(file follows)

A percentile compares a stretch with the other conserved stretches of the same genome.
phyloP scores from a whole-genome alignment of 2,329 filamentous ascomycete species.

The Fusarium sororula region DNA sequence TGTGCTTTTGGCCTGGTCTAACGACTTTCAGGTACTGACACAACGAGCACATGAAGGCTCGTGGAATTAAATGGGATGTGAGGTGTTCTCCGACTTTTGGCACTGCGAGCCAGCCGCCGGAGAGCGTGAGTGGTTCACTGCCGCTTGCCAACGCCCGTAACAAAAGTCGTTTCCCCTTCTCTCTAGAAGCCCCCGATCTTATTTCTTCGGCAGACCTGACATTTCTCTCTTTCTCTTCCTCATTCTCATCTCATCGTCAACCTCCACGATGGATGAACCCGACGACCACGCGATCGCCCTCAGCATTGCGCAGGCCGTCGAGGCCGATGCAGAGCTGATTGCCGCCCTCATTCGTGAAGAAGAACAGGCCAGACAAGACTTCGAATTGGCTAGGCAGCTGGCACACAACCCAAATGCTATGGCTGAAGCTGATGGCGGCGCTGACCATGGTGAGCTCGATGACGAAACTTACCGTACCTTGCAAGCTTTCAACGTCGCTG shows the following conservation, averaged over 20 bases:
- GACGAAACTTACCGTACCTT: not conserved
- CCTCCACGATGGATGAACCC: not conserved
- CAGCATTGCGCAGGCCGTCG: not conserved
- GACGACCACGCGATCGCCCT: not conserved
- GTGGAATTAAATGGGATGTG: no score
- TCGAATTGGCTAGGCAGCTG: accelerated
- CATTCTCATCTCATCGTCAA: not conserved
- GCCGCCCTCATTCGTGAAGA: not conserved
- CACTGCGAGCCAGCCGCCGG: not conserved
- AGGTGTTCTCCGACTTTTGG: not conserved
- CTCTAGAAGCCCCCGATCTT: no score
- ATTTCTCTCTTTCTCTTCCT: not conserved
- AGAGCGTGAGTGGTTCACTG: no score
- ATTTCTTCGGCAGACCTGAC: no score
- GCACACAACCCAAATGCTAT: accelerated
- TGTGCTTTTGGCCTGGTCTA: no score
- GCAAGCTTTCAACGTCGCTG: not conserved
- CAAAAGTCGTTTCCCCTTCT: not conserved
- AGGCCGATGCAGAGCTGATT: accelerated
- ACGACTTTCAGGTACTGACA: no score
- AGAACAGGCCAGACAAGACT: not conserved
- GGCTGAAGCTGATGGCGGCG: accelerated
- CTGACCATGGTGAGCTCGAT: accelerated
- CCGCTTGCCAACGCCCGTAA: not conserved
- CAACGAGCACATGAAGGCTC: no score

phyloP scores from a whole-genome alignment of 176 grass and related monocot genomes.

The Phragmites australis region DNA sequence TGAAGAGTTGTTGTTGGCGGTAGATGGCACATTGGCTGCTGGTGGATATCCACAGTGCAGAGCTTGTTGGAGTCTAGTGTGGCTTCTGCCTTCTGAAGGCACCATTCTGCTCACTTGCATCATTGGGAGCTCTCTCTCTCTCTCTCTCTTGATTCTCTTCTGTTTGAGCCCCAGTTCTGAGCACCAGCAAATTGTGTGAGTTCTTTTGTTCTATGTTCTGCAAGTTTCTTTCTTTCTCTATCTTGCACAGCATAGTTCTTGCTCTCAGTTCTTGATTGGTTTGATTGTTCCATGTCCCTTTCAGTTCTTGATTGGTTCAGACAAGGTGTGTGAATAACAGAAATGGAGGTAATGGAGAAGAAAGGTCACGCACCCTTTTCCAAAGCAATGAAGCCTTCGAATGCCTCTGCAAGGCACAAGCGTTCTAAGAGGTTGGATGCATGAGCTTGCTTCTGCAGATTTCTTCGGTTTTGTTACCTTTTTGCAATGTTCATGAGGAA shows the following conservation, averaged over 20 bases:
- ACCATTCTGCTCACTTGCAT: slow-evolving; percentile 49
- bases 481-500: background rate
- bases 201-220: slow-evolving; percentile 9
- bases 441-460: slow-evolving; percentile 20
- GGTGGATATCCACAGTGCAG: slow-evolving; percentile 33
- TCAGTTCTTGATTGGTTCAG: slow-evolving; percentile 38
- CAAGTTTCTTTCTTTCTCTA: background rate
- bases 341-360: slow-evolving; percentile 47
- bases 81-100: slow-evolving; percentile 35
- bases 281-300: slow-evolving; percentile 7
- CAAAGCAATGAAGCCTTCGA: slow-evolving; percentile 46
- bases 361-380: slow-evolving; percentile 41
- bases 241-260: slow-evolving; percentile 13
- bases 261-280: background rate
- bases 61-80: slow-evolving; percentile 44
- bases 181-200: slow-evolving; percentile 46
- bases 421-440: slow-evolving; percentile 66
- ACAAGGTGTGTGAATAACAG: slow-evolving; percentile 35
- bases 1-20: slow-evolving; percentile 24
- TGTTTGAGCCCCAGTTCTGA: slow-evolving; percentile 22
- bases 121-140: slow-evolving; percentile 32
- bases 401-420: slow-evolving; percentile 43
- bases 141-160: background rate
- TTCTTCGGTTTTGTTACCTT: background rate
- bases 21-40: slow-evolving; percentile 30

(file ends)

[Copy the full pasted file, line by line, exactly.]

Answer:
A percentile compares a stretch with the other conserved stretches of the same genome.
phyloP scores from a whole-genome alignment of 2,329 filamentous ascomycete species.

The Fusarium sororula region DNA sequence TGTGCTTTTGGCCTGGTCTAACGACTTTCAGGTACTGACACAACGAGCACATGAAGGCTCGTGGAATTAAATGGGATGTGAGGTGTTCTCCGACTTTTGGCACTGCGAGCCAGCCGCCGGAGAGCGTGAGTGGTTCACTGCCGCTTGCCAACGCCCGTAACAAAAGTCGTTTCCCCTTCTCTCTAGAAGCCCCCGATCTTATTTCTTCGGCAGACCTGACATTTCTCTCTTTCTCTTCCTCATTCTCATCTCATCGTCAACCTCCACGATGGATGAACCCGACGACCACGCGATCGCCCTCAGCATTGCGCAGGCCGTCGAGGCCGATGCAGAGCTGATTGCCGCCCTCATTCGTGAAGAAGAACAGGCCAGACAAGACTTCGAATTGGCTAGGCAGCTGGCACACAACCCAAATGCTATGGCTGAAGCTGATGGCGGCGCTGACCATGGTGAGCTCGATGACGAAACTTACCGTACCTTGCAAGCTTTCAACGTCGCTG shows the following conservation, averaged over 20 bases:
- GACGAAACTTACCGTACCTT: not conserved
- CCTCCACGATGGATGAACCC: not conserved
- CAGCATTGCGCAGGCCGTCG: not conserved
- GACGACCACGCGATCGCCCT: not conserved
- GTGGAATTAAATGGGATGTG: no score
- TCGAATTGGCTAGGCAGCTG: accelerated
- CATTCTCATCTCATCGTCAA: not conserved
- GCCGCCCTCATTCGTGAAGA: not conserved
- CACTGCGAGCCAGCCGCCGG: not conserved
- AGGTGTTCTCCGACTTTTGG: not conserved
- CTCTAGAAGCCCCCGATCTT: no score
- ATTTCTCTCTTTCTCTTCCT: not conserved
- AGAGCGTGAGTGGTTCACTG: no score
- ATTTCTTCGGCAGACCTGAC: no score
- GCACACAACCCAAATGCTAT: accelerated
- TGTGCTTTTGGCCTGGTCTA: no score
- GCAAGCTTTCAACGTCGCTG: not conserved
- CAAAAGTCGTTTCCCCTTCT: not conserved
- AGGCCGATGCAGAGCTGATT: accelerated
- ACGACTTTCAGGTACTGACA: no score
- AGAACAGGCCAGACAAGACT: not conserved
- GGCTGAAGCTGATGGCGGCG: accelerated
- CTGACCATGGTGAGCTCGAT: accelerated
- CCGCTTGCCAACGCCCGTAA: not conserved
- CAACGAGCACATGAAGGCTC: no score

phyloP scores from a whole-genome alignment of 176 grass and related monocot genomes.

The Phragmites australis region DNA sequence TGAAGAGTTGTTGTTGGCGGTAGATGGCACATTGGCTGCTGGTGGATATCCACAGTGCAGAGCTTGTTGGAGTCTAGTGTGGCTTCTGCCTTCTGAAGGCACCATTCTGCTCACTTGCATCATTGGGAGCTCTCTCTCTCTCTCTCTCTTGATTCTCTTCTGTTTGAGCCCCAGTTCTGAGCACCAGCAAATTGTGTGAGTTCTTTTGTTCTATGTTCTGCAAGTTTCTTTCTTTCTCTATCTTGCACAGCATAGTTCTTGCTCTCAGTTCTTGATTGGTTTGATTGTTCCATGTCCCTTTCAGTTCTTGATTGGTTCAGACAAGGTGTGTGAATAACAGAAATGGAGGTAATGGAGAAGAAAGGTCACGCACCCTTTTCCAAAGCAATGAAGCCTTCGAATGCCTCTGCAAGGCACAAGCGTTCTAAGAGGTTGGATGCATGAGCTTGCTTCTGCAGATTTCTTCGGTTTTGTTACCTTTTTGCAATGTTCATGAGGAA shows the following conservation, averaged over 20 bases:
- ACCATTCTGCTCACTTGCAT: slow-evolving; percentile 49
- bases 481-500: background rate
- bases 201-220: slow-evolving; percentile 9
- bases 441-460: slow-evolving; percentile 20
- GGTGGATATCCACAGTGCAG: slow-evolving; percentile 33
- TCAGTTCTTGATTGGTTCAG: slow-evolving; percentile 38
- CAAGTTTCTTTCTTTCTCTA: background rate
- bases 341-360: slow-evolving; percentile 47
- bases 81-100: slow-evolving; percentile 35
- bases 281-300: slow-evolving; percentile 7
- CAAAGCAATGAAGCCTTCGA: slow-evolving; percentile 46
- bases 361-380: slow-evolving; percentile 41
- bases 241-260: slow-evolving; percentile 13
- bases 261-280: background rate
- bases 61-80: slow-evolving; percentile 44
- bases 181-200: slow-evolving; percentile 46
- bases 421-440: slow-evolving; percentile 66
- ACAAGGTGTGTGAATAACAG: slow-evolving; percentile 35
- bases 1-20: slow-evolving; percentile 24
- TGTTTGAGCCCCAGTTCTGA: slow-evolving; percentile 22
- bases 121-140: slow-evolving; percentile 32
- bases 401-420: slow-evolving; percentile 43
- bases 141-160: background rate
- TTCTTCGGTTTTGTTACCTT: background rate
- bases 21-40: slow-evolving; percentile 30